I am located in Georgia and I wondered if there were an opportunities to fox hunt in the state. I honestly don't know a lot about hunting except for the little bit that I've read and that it looks like a blast!
Here's my questions...
What breed of horse is typical?
What do you expect to pay per event?
How often does a group have hunts?
Are there any fox hunting groups in Georgia?
Thoroughbreds seem very popular though many breeds are suitable.
By "paying per event" I take it you mean as a guest of the hunt. That payment is known as a capping fee and it varies from area to area. In my area it averages $30. Most hunts limit the number of times a person may cap as a guest and expect full membership after that.
Most hunts tend to go out twice a week, once during the week and once on weekends.
The Masters of Foxhounds Association has a list of all its member hunts by state and province, plus much more about the sport. It is a recommended read: http://mfha.org/home.html
There are several registered hunts in Georgia, they can all be found on the MFHA website; http://www.mfha.org/hunts.html Do not assume that you can just "go hunting" - it's a little more involved than turning up and paying. There is nothing more detested than an unsuitable horse and horses don't come able to hunt. Manners are far more important than papers or conformation. Spend some time thoroughly researching the activity before getting your toes wet.
Ebm91: If you'd like to learn about hunting and don't mind making a road trip, join one of the CotH foxhunts at Hunter's Rest in VA this fall (09/24 and 11/5). If you're not ready to ride out just yet, you can still learn a lot just being there, and there is always a terrific group of car followers who can show/teach/explain as you go. It's a lot of fun, and can help you decide if you're ready to hunt.
Check out the related threads in this forum,or PM me and I'll share my experience.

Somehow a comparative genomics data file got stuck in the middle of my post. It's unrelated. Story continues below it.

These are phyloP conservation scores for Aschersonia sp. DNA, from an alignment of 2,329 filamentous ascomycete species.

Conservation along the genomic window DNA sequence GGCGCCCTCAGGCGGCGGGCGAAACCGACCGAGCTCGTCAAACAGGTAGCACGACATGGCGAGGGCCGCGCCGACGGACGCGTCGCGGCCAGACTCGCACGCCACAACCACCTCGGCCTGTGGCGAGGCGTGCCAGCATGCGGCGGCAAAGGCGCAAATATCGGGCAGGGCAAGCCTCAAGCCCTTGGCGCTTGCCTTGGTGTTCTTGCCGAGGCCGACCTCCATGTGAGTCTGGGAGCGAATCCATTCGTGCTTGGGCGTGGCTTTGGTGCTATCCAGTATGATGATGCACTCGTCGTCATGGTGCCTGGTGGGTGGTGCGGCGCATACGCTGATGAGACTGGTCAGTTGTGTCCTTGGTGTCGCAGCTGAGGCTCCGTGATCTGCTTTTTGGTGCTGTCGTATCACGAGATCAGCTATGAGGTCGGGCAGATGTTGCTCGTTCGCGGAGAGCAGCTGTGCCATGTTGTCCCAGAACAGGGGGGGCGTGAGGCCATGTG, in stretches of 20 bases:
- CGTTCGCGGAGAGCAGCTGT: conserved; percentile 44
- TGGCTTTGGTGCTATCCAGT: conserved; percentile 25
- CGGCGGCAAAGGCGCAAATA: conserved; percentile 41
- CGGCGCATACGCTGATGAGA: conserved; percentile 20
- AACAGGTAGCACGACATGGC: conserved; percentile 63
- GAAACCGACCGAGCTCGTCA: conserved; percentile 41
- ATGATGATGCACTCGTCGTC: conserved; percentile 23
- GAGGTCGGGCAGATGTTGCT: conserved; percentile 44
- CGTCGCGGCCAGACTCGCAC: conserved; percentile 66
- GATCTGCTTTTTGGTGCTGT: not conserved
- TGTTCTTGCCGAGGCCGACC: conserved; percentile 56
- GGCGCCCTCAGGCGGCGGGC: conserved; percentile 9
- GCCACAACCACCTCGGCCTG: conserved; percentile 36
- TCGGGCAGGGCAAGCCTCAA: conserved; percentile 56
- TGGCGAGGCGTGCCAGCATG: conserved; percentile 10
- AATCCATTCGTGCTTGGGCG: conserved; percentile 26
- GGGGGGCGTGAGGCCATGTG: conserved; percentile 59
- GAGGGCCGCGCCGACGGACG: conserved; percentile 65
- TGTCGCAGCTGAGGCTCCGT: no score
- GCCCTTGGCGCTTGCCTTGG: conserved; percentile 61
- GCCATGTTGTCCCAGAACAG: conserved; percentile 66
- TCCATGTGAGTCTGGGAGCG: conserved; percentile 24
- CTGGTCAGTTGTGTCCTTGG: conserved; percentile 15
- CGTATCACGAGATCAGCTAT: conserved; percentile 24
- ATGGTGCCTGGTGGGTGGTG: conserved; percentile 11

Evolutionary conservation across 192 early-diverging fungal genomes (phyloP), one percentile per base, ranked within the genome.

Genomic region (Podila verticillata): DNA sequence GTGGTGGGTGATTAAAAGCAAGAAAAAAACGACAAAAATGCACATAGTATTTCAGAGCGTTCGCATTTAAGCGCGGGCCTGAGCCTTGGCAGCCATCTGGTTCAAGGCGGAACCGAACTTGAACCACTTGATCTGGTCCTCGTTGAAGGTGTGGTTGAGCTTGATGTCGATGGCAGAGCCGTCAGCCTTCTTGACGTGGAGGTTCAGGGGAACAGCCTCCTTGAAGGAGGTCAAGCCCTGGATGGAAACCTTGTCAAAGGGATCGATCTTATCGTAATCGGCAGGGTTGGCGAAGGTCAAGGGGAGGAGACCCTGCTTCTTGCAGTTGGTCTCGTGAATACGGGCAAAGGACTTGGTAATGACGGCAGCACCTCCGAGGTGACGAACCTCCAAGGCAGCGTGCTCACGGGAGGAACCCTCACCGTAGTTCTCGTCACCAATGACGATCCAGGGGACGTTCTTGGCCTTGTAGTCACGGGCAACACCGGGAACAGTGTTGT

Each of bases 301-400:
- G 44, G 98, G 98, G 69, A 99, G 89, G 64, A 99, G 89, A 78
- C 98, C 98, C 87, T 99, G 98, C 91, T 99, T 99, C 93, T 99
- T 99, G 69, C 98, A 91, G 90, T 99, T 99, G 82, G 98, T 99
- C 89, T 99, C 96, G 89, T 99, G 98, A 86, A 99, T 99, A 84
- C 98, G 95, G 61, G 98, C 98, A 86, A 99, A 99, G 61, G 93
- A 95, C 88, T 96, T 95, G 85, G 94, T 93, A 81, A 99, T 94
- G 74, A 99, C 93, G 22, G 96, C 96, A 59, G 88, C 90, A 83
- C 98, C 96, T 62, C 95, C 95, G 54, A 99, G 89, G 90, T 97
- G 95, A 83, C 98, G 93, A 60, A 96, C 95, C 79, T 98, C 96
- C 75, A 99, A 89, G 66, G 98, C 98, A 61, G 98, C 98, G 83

Just fair warning though, if you're bitten by the bug, there's no cure
There are four hunts in Georgia, plus one more that straddles the Georgia/Florida border, and another that travels from Illinois and spends part of the season near Albany. Packs go out 2-3 times per week (or more) from September through March, depending upon the hunt. Hunts usually last from 2-4 hours, but sometimes go longer.
Cap fees range from $35-75 -- that is the fee a guest pays to hunt for a single day. If you catch the bug, membership fees are obviously more, but once a member you can hunt as many times as you like.
The type of horse is unimportant, so long as it is fit enough to do the job you want it to do, and is sensible. A lot goes on during a foxhunt, and some horses take to it, and some don't; you won't really know if your horse is suitable until it is faced with the experience.
Foxhunting is open to all levels of riders -- there are different "fields," depending upon how fast you want to go and whether you want to jump -- they range from walk-trot groups to those who spend most of their time at a gallop. Those who ride fast and jump tend to prefer Thoroughbreds or mostly-TB crosses, but field members ride any variety of warmbloods, draft crosses, quarterhorses, or any other breed you can think of, with the exception of gaited breeds, which you do not typically see.
To get involved, find someone you know who is a member of a hunt -- this is not a situation where you can just show up uninvited. If you do not know any hunt members, call the hunt secretary of the hunt nearest you and express your interest; those numbers are listed on the MFHA web page posted above.
While there are certain protocols and etiquette to follow, you'll not find a more enjoyable and welcoming group of people. Before you go out, read as much as you can about the history and rituals of hunting, and you'll have an even better experience.